Discovering Tasting Georgia
Last year, I joined the International Association of Culinary Professionals (IACP) in order to meet colleagues from around the world and to share experiences. IACP offers loads of resources besides networking opportunities. For example, it organizes webinars and other knowledge-sharing activities to help its members become better culinary professionals.
At this year’s IACP conference, I discovered so many wonderful cookbooks. General cookbooks, regional cookbooks, thematic cookbooks, all kinds of cookbooks. Well, identifying and promoting new cookbooks is one of the longstanding activities at the IACP annual conference.
IACP Cookbook Awards
Each year, IACP grants awards to books in sixteen different categories on the final evening of its annual conference. Authors from all over the world submit their cookbooks for consideration a few months before the conference. Judges in each category review the cookbooks submitted and through the organization’s trusted process select three finalists. The winners in each category are then announced at the awards ceremony.
One of the books that caught my attention was Tasting Georgia: A food and wine journey in the Caucasus by Carla Capalbo. In ten chapters covering different regions of Georgia (the country, not the US state), Carla shares her intimate knowledge of the country’s cultural, historical and culinary traditions. Carla travelled to Georgia numerous times, trying local dishes, making new friends, and taking notes for this monumental book.
IACP selected Tasting Georgia as a 2018 finalist in the Culinary Travel category. Carla won a couple other international awards for her writing and photography work in Tasting Georgia.
Meeting the Author
An Invitation from a New Friend
On the first night of the conference I met Carla Capalbo around the table featuring the members’ cookbooks. We instantly became friends. Carla has the gift of gab and the warmth that some experienced travelers acquire through their encounters with strangers along their journeys.
Upon hearing that I was from Los Angeles, she invited me to a dinner being hosted by a good friend of hers the following weekend. Carla planned on preparing food from recipes found in Tasting Georgia for about 30 guests. What an honor to taste food prepared by the author herself! Of course, I accepted.
Dinner featuring Tasting Georgia
The event took place in a magnificent loft in Downtown Los Angeles (DTLA) in the Arts District. It was my first time visiting this area since it became so vibrant and trendy in recent years.
The hosts’ loft was in an old toy factory that had been repurposed into residential space upstairs and a restaurant downstairs. Despite the large open spaces, the loft felt surprisingly warm and cozy.
Carla prepared more than ten Georgian dishes to be enjoyed by us. Although Carla spread the colorful dishes out buffet style, she explained that traditionally Georgians would place small portions of the dishes in the center of the table for everyone to share. As the dishes empty, the host refills the plates so there is always more food for guests. I regret not taking photos of the beautiful spread of dishes before everyone served themselves. However, here is a photo of my plate.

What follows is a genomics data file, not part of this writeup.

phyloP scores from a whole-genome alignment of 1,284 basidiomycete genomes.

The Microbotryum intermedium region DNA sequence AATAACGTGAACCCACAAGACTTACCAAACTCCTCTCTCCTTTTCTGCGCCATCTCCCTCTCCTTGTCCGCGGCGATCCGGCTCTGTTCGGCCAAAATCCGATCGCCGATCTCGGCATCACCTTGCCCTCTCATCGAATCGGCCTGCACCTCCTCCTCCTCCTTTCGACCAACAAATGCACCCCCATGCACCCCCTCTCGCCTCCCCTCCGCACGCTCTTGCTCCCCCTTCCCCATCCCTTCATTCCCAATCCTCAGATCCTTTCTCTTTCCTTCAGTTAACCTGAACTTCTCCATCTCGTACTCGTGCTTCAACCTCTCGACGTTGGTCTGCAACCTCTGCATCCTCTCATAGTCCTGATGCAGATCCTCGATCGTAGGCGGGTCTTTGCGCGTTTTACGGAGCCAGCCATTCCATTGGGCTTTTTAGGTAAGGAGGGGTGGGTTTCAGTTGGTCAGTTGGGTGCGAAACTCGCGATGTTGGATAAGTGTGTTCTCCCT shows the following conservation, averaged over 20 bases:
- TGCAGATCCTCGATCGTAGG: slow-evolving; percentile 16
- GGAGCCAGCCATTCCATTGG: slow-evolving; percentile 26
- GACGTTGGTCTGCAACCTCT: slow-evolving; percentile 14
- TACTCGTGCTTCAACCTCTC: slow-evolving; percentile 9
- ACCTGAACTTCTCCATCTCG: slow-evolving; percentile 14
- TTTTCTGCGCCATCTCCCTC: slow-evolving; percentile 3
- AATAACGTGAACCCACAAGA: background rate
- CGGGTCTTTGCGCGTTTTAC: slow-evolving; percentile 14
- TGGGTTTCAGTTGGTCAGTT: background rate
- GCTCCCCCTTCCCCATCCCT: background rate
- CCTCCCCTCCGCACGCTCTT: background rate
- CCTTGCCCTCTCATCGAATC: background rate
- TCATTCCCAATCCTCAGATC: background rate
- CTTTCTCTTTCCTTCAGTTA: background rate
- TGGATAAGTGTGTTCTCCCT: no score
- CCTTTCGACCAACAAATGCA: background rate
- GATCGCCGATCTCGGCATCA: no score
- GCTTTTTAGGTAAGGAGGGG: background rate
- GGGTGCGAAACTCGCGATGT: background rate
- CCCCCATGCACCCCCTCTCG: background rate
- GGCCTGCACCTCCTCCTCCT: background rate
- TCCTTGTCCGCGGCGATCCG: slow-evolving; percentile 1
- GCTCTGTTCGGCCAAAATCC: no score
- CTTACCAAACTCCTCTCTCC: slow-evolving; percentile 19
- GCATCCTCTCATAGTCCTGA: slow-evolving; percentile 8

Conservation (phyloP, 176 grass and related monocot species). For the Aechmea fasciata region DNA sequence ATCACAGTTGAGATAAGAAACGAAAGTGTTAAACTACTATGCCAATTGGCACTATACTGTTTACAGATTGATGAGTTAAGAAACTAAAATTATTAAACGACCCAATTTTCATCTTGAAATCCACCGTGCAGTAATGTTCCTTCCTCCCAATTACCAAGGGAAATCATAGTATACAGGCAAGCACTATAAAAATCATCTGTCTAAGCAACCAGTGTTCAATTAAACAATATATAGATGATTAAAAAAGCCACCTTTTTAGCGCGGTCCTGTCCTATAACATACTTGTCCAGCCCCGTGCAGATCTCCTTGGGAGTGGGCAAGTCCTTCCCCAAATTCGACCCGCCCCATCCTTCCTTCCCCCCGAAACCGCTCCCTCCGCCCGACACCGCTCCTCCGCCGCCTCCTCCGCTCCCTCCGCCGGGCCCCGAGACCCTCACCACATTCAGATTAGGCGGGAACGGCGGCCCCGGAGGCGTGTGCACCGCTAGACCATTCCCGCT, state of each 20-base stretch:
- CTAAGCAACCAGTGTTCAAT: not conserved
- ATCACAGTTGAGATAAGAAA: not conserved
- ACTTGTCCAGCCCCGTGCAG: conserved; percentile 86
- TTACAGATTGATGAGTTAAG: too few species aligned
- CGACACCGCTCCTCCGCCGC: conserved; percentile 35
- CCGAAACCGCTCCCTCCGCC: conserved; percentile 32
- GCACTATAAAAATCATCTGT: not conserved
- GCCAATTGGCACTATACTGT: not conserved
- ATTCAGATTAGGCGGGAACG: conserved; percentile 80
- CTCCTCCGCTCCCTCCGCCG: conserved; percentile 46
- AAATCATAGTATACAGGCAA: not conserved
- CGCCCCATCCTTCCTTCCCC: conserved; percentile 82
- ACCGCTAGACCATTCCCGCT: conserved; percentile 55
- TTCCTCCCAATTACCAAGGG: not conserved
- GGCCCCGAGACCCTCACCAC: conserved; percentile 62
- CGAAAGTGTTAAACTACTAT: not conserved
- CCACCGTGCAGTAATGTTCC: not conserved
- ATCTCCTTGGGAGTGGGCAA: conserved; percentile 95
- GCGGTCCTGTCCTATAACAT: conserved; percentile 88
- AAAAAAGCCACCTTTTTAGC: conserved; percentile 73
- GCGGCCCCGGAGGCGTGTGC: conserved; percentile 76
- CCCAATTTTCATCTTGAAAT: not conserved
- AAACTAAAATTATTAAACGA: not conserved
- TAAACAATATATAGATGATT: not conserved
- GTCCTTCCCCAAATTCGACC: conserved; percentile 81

Buying Tasting Georgia
After dinner I purchased my own copy of Tasting Georgia, dedicated by Carla Capalbo herself! A lovely souvenir of a fun evening spent around small dishes of tasty Georgian food. This book contains seventy recipes given to Carla by people she met along her journey. In addition, Carla shares many stories about Georgia’s history, culture, and traditions, especially as they relate to food. With the help of her magnificent photos, her words bring Georgia alive.
I recommend anyone interested in discovering this ancient culture, rich with wine and food-making traditions, to purchase Tasting Georgia. You will surely enjoy reading or skimming through this book.
One of the dishes I loved most at Carla’s dinner was her khachapuri, an iconic Georgian cheese-filled bread, served at almost every meal. I knew that her recipe for khachapuri would be the first one I would try.
Tasting Georgia provides two recipes for the dough used to make khachapuri. One is a yeast dough, while the other features yogurt and baking soda. Both recipes are super easy and require only a few ingredients.
I chose to follow the Master Dough Recipe using yogurt and baking soda. I had all the ingredients already in my kitchen! How much easier could it get?
The recipe clearly and concisely guides the reader from one step to the next. I mixed some grated cheddar, jack and asiago cheese with a little cottage cheese.
The final result was exactly as expected, even if still not as good as Carla’s at the dinner. But then, for a first try it was pretty damn good! I will definitely make this khachapuri again. In about 90 minutes, you have a tasty gem to complement your meal.
Next time I might try preparing other fillings to put inside these breads. For instance, some chopped spinach (cooked and drained), along with minced onion and grated cheese. Alternatively, a bitter vegetable, such as chard, endive or kale, might make a savory filled bread that would accompany nicely a bowl of soup or a salad.
Please try Carla’s khachapuri recipe (found on pages 49 – 53 of Tasting Georgia). Send feedback in the comments below and share your favorite fillings.